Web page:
In the months since the launch of our courses on the app, we’ve continued to find ways to support Ukraine. In our home Berlin office, we’ve given over space to PLAST, a scouting group that is helping Ukrainian refugees find accommodation in the city. In addition to the app courses, the Tubman Network has helped provide free Babbel Live classes — courses taught by language teachers online — to Africans, members of the African diaspora and other Black, indigenous and people of color who fled Ukraine.
Schepker stated our mission simply, saying, “More Ukrainian war refugees actually are able to make a new home for themselves in the country they’re in. Whether that’s learning English or German or Polish, there’s millions of cases around Europe right now and we’re trying to help.”
Seeing Babbel’s Impact In The Real World
While we started our mission with high hopes, we still weren’t sure what the response from the Ukrainian people would be. After all, language barriers are just one of the several difficulties faced by people who are uprooting their lives in search of safety.
So far, we’ve had hundreds of thousands of signups from Ukrainian speakers. Even better, the people taking these lessons are using the app just as much as the average Babbel user, showing their commitment to learning the new language in the face of any number of other challenges they may be facing.
The best response we’ve gotten, however, isn’t from the facts and figures, but from the people themselves who have sent their thanks for the language courses. It became apparent just how central language was to the experience of relocating. Language is important for dealing with bureaucracy, finding community and so much more, especially as many Ukrainians found themselves outside their country for the first time.
One Ukrainian refugee who found herself in Europe says she initially struggled finding a language system that really clicked.
I had never studied German before, but it just so happened that I ended up in Germany. I really wanted to start understanding what was being said around me, and speak at least at a basic level. I signed up for integration courses, but they didn’t start for three months, and it was necessary to communicate right away. I started going to volunteer courses, but for some reason I didn’t feel any results. I searched the Internet and found the Babbel site. The app worked out. I really liked it, and even better I started to understand the language.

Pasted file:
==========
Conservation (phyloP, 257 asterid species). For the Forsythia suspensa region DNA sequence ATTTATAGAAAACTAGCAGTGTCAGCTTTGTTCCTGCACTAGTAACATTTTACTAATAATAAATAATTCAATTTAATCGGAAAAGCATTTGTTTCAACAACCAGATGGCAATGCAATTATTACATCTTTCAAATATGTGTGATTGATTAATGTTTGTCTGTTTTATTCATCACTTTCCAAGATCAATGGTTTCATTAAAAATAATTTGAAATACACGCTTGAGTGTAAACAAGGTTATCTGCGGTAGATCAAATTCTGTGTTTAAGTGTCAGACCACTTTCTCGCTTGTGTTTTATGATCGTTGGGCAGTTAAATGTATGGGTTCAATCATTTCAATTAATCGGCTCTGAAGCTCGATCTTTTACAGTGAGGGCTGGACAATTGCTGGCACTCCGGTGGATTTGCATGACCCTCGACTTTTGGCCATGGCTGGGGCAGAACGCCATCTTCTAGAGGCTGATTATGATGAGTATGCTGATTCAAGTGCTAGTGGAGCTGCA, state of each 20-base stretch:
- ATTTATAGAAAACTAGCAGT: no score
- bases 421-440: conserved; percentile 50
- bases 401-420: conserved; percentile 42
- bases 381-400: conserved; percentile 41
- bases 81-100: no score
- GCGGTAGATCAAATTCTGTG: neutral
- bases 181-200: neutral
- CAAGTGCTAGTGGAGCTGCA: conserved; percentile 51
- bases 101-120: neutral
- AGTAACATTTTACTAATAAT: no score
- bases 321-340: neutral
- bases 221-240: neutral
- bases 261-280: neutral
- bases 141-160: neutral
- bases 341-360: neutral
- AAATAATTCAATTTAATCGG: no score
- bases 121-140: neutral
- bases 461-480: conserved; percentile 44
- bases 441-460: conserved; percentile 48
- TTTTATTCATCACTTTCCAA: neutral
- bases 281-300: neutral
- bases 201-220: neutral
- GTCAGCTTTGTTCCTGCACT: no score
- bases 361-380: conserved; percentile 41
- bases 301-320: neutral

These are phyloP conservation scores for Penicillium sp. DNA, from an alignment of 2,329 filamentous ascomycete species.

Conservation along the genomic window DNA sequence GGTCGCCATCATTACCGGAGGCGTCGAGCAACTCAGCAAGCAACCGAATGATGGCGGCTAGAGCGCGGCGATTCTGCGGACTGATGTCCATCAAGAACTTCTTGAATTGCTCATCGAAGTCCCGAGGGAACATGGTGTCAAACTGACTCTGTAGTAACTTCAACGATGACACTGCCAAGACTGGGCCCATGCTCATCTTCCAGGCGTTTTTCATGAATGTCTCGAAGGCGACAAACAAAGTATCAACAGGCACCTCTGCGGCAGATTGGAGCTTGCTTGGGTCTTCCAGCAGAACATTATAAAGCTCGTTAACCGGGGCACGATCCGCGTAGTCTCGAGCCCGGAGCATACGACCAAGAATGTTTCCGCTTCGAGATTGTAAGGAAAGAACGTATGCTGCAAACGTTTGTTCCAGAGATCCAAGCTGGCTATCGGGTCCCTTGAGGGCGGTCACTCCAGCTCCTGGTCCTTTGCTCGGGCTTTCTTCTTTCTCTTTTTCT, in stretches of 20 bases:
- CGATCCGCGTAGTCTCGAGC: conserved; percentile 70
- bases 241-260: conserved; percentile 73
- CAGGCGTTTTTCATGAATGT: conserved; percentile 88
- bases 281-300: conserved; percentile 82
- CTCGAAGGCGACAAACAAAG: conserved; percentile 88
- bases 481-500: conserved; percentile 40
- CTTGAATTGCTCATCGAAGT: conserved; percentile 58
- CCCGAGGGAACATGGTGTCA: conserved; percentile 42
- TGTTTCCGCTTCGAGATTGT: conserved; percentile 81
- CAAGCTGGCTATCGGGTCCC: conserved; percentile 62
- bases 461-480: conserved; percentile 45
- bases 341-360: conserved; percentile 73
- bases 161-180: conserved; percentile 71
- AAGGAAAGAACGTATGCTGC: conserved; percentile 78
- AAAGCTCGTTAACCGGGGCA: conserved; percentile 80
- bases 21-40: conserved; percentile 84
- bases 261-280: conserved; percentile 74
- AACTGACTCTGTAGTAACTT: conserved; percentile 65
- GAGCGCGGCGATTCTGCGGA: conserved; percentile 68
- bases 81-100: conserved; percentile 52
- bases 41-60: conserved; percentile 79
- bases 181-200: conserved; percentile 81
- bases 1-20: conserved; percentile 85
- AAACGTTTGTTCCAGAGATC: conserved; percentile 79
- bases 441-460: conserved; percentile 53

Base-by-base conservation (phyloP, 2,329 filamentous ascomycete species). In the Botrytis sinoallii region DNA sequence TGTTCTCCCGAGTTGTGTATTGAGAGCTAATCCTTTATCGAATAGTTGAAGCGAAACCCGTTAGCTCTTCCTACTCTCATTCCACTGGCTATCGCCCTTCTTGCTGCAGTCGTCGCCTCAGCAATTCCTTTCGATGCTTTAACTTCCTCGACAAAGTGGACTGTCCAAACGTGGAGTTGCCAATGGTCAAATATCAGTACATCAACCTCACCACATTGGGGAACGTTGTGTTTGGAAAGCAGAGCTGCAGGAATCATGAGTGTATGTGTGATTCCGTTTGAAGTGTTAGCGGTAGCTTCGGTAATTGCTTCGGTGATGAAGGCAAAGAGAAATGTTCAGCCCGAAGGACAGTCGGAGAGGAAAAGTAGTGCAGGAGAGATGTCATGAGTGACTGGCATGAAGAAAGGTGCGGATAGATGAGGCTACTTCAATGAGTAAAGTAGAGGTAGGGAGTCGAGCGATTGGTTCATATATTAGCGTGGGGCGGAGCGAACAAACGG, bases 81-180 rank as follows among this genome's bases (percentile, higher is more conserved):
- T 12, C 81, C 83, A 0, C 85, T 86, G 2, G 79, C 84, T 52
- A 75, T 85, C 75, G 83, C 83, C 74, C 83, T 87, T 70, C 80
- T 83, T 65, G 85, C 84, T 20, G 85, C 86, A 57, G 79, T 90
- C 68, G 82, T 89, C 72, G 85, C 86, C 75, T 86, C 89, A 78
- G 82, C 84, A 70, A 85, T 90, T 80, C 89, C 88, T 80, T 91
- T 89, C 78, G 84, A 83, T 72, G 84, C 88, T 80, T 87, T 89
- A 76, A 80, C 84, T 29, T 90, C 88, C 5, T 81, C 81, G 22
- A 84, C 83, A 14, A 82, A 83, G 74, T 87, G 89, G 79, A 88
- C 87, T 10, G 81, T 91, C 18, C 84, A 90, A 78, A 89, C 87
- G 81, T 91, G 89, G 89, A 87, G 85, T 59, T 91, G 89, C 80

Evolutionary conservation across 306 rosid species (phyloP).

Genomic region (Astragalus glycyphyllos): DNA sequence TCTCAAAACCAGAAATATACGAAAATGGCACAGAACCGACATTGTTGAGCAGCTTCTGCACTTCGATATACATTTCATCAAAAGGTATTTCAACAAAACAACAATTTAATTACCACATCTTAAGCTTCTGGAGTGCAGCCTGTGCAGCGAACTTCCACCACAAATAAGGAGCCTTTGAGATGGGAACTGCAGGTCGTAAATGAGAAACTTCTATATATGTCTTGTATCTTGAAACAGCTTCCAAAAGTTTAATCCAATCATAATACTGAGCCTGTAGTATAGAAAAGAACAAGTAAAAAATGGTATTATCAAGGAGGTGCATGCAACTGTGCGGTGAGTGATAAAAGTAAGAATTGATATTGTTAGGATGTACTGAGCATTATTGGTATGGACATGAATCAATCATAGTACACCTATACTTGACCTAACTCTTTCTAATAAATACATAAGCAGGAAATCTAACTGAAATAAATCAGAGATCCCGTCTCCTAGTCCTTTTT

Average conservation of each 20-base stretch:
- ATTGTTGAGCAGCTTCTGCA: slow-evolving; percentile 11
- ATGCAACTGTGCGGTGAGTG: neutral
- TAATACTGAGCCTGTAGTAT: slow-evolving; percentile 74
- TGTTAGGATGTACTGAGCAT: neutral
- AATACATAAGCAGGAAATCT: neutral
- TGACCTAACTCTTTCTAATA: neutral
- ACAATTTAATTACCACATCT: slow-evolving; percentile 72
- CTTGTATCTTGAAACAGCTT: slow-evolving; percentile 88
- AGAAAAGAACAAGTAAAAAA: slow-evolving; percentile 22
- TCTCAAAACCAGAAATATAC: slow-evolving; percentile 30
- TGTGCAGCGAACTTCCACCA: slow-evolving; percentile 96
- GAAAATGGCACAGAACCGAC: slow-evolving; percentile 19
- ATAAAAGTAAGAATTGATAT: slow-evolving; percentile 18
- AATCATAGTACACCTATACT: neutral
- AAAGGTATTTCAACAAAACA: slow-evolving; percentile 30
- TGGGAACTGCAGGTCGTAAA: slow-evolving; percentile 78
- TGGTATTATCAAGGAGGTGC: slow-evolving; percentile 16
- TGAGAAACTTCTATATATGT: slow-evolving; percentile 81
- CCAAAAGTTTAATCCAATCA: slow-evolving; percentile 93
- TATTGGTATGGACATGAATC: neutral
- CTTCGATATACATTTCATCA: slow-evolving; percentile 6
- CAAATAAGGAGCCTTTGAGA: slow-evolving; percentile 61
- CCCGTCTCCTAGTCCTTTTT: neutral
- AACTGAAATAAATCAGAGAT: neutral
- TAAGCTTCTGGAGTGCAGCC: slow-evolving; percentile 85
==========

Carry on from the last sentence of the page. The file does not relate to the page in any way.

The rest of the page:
Another anonymous refugee found herself in Poland, and also found it difficult to learn her new country’s language. She was discouraged by her initial attempts at Polish, but has since committed herself to learning the language with the hope of eventually finding a full-time job to support her and her daughter.
I started doing lessons almost every day, sometimes in the morning and sometimes in the evening, going to the website to learn. My mood improved, because Babbel has a very cheerful interface. Easy, convenient, just nice to look at, and from the first classes I began to be able to explain my needs in Polish, even if I didn’t know the exact word for something in the store or on the street. After that, I relaxed and began to trust your method more. The results are pleasantly impressive: even at the beginner level, people tell me that I speak well.
All of the stories we’ve heard have shown just how important language has been to Ukrainian refugees attempting to make lives for themselves in new places across Europe. Language learning is far more than a hobby, but a necessary part of adapting to extreme circumstances.
“If we decide to stay in Germany and actually if it’s a temporary option, we still need to learn the language just to find a job, find some friends there, renting the flat, going to the doctor’s and so on,” said Yulia, a dance instructor who was forced to flee from her home in Ukraine to Germany. “In everyday life, you’re always faced with the language.”
With an ongoing human migration so massive, the work is far from over. We know how central language can be to providing comfort, connection and support in times of war and in times of peace. Babbel will continue to provide free lessons for any Ukrainian speaker who may need it, and to keep looking for more ways to help.